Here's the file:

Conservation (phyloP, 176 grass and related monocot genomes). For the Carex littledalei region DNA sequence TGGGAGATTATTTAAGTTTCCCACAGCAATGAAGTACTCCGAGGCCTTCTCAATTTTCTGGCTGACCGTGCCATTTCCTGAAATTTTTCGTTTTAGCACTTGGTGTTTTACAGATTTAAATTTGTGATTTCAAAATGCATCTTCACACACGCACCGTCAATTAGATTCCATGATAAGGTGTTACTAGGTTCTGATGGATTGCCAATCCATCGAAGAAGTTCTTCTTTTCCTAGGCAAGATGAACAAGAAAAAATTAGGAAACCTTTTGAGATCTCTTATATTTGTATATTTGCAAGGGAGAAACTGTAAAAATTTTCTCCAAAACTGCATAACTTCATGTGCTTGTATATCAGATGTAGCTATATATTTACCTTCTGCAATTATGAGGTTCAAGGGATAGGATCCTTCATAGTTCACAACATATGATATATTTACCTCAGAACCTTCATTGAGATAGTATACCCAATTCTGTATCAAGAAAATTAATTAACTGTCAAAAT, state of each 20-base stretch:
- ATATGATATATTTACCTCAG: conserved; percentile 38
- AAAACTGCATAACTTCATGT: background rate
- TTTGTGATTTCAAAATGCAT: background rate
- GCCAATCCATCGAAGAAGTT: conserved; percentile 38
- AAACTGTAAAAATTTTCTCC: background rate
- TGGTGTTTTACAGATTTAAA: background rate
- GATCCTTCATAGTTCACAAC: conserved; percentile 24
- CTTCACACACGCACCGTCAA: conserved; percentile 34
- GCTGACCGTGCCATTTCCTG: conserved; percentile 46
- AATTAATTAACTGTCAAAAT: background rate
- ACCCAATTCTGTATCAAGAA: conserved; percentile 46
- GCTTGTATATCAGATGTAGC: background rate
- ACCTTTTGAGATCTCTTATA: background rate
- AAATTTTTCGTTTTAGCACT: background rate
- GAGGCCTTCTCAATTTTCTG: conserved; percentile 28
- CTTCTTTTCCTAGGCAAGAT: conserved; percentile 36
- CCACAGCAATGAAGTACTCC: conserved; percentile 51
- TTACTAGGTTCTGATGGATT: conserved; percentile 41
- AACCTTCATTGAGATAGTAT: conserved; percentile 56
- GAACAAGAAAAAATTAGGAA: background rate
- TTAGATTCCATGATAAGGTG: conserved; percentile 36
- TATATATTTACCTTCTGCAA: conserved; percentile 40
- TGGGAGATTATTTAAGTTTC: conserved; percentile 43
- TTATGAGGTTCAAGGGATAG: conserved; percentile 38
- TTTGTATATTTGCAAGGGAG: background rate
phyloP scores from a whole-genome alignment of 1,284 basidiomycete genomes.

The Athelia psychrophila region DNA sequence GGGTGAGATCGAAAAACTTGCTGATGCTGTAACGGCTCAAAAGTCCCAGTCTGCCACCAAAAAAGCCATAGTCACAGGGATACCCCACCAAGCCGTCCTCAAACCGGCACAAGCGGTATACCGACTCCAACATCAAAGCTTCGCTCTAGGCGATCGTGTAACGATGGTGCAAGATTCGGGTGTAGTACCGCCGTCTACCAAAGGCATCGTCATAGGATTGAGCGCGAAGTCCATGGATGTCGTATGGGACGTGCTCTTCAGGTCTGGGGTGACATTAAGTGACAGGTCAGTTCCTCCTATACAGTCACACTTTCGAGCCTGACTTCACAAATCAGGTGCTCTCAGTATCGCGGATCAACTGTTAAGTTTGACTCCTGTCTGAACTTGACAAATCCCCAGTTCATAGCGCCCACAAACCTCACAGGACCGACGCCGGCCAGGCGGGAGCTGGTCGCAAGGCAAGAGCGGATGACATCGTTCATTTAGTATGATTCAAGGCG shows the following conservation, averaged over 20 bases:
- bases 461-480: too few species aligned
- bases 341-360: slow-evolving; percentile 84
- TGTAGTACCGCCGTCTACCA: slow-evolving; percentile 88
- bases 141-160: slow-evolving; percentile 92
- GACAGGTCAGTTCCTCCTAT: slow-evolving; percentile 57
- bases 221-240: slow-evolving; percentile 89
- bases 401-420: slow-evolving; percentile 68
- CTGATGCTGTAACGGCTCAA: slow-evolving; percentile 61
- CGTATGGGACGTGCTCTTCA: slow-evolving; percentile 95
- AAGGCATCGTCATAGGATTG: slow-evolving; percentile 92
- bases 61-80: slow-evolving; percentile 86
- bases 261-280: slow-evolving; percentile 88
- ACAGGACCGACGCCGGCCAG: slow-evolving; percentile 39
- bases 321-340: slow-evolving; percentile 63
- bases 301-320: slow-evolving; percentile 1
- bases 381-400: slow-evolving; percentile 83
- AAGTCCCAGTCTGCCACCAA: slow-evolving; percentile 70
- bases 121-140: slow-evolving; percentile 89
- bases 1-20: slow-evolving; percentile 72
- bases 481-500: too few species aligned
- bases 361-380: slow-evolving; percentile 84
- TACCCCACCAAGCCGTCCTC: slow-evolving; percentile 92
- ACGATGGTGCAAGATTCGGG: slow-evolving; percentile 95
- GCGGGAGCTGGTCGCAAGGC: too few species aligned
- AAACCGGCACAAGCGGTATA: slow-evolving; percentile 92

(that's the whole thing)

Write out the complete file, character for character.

Conservation (phyloP, 176 grass and related monocot genomes). For the Carex littledalei region DNA sequence TGGGAGATTATTTAAGTTTCCCACAGCAATGAAGTACTCCGAGGCCTTCTCAATTTTCTGGCTGACCGTGCCATTTCCTGAAATTTTTCGTTTTAGCACTTGGTGTTTTACAGATTTAAATTTGTGATTTCAAAATGCATCTTCACACACGCACCGTCAATTAGATTCCATGATAAGGTGTTACTAGGTTCTGATGGATTGCCAATCCATCGAAGAAGTTCTTCTTTTCCTAGGCAAGATGAACAAGAAAAAATTAGGAAACCTTTTGAGATCTCTTATATTTGTATATTTGCAAGGGAGAAACTGTAAAAATTTTCTCCAAAACTGCATAACTTCATGTGCTTGTATATCAGATGTAGCTATATATTTACCTTCTGCAATTATGAGGTTCAAGGGATAGGATCCTTCATAGTTCACAACATATGATATATTTACCTCAGAACCTTCATTGAGATAGTATACCCAATTCTGTATCAAGAAAATTAATTAACTGTCAAAAT, state of each 20-base stretch:
- ATATGATATATTTACCTCAG: conserved; percentile 38
- AAAACTGCATAACTTCATGT: background rate
- TTTGTGATTTCAAAATGCAT: background rate
- GCCAATCCATCGAAGAAGTT: conserved; percentile 38
- AAACTGTAAAAATTTTCTCC: background rate
- TGGTGTTTTACAGATTTAAA: background rate
- GATCCTTCATAGTTCACAAC: conserved; percentile 24
- CTTCACACACGCACCGTCAA: conserved; percentile 34
- GCTGACCGTGCCATTTCCTG: conserved; percentile 46
- AATTAATTAACTGTCAAAAT: background rate
- ACCCAATTCTGTATCAAGAA: conserved; percentile 46
- GCTTGTATATCAGATGTAGC: background rate
- ACCTTTTGAGATCTCTTATA: background rate
- AAATTTTTCGTTTTAGCACT: background rate
- GAGGCCTTCTCAATTTTCTG: conserved; percentile 28
- CTTCTTTTCCTAGGCAAGAT: conserved; percentile 36
- CCACAGCAATGAAGTACTCC: conserved; percentile 51
- TTACTAGGTTCTGATGGATT: conserved; percentile 41
- AACCTTCATTGAGATAGTAT: conserved; percentile 56
- GAACAAGAAAAAATTAGGAA: background rate
- TTAGATTCCATGATAAGGTG: conserved; percentile 36
- TATATATTTACCTTCTGCAA: conserved; percentile 40
- TGGGAGATTATTTAAGTTTC: conserved; percentile 43
- TTATGAGGTTCAAGGGATAG: conserved; percentile 38
- TTTGTATATTTGCAAGGGAG: background rate
phyloP scores from a whole-genome alignment of 1,284 basidiomycete genomes.

The Athelia psychrophila region DNA sequence GGGTGAGATCGAAAAACTTGCTGATGCTGTAACGGCTCAAAAGTCCCAGTCTGCCACCAAAAAAGCCATAGTCACAGGGATACCCCACCAAGCCGTCCTCAAACCGGCACAAGCGGTATACCGACTCCAACATCAAAGCTTCGCTCTAGGCGATCGTGTAACGATGGTGCAAGATTCGGGTGTAGTACCGCCGTCTACCAAAGGCATCGTCATAGGATTGAGCGCGAAGTCCATGGATGTCGTATGGGACGTGCTCTTCAGGTCTGGGGTGACATTAAGTGACAGGTCAGTTCCTCCTATACAGTCACACTTTCGAGCCTGACTTCACAAATCAGGTGCTCTCAGTATCGCGGATCAACTGTTAAGTTTGACTCCTGTCTGAACTTGACAAATCCCCAGTTCATAGCGCCCACAAACCTCACAGGACCGACGCCGGCCAGGCGGGAGCTGGTCGCAAGGCAAGAGCGGATGACATCGTTCATTTAGTATGATTCAAGGCG shows the following conservation, averaged over 20 bases:
- bases 461-480: too few species aligned
- bases 341-360: slow-evolving; percentile 84
- TGTAGTACCGCCGTCTACCA: slow-evolving; percentile 88
- bases 141-160: slow-evolving; percentile 92
- GACAGGTCAGTTCCTCCTAT: slow-evolving; percentile 57
- bases 221-240: slow-evolving; percentile 89
- bases 401-420: slow-evolving; percentile 68
- CTGATGCTGTAACGGCTCAA: slow-evolving; percentile 61
- CGTATGGGACGTGCTCTTCA: slow-evolving; percentile 95
- AAGGCATCGTCATAGGATTG: slow-evolving; percentile 92
- bases 61-80: slow-evolving; percentile 86
- bases 261-280: slow-evolving; percentile 88
- ACAGGACCGACGCCGGCCAG: slow-evolving; percentile 39
- bases 321-340: slow-evolving; percentile 63
- bases 301-320: slow-evolving; percentile 1
- bases 381-400: slow-evolving; percentile 83
- AAGTCCCAGTCTGCCACCAA: slow-evolving; percentile 70
- bases 121-140: slow-evolving; percentile 89
- bases 1-20: slow-evolving; percentile 72
- bases 481-500: too few species aligned
- bases 361-380: slow-evolving; percentile 84
- TACCCCACCAAGCCGTCCTC: slow-evolving; percentile 92
- ACGATGGTGCAAGATTCGGG: slow-evolving; percentile 95
- GCGGGAGCTGGTCGCAAGGC: too few species aligned
- AAACCGGCACAAGCGGTATA: slow-evolving; percentile 92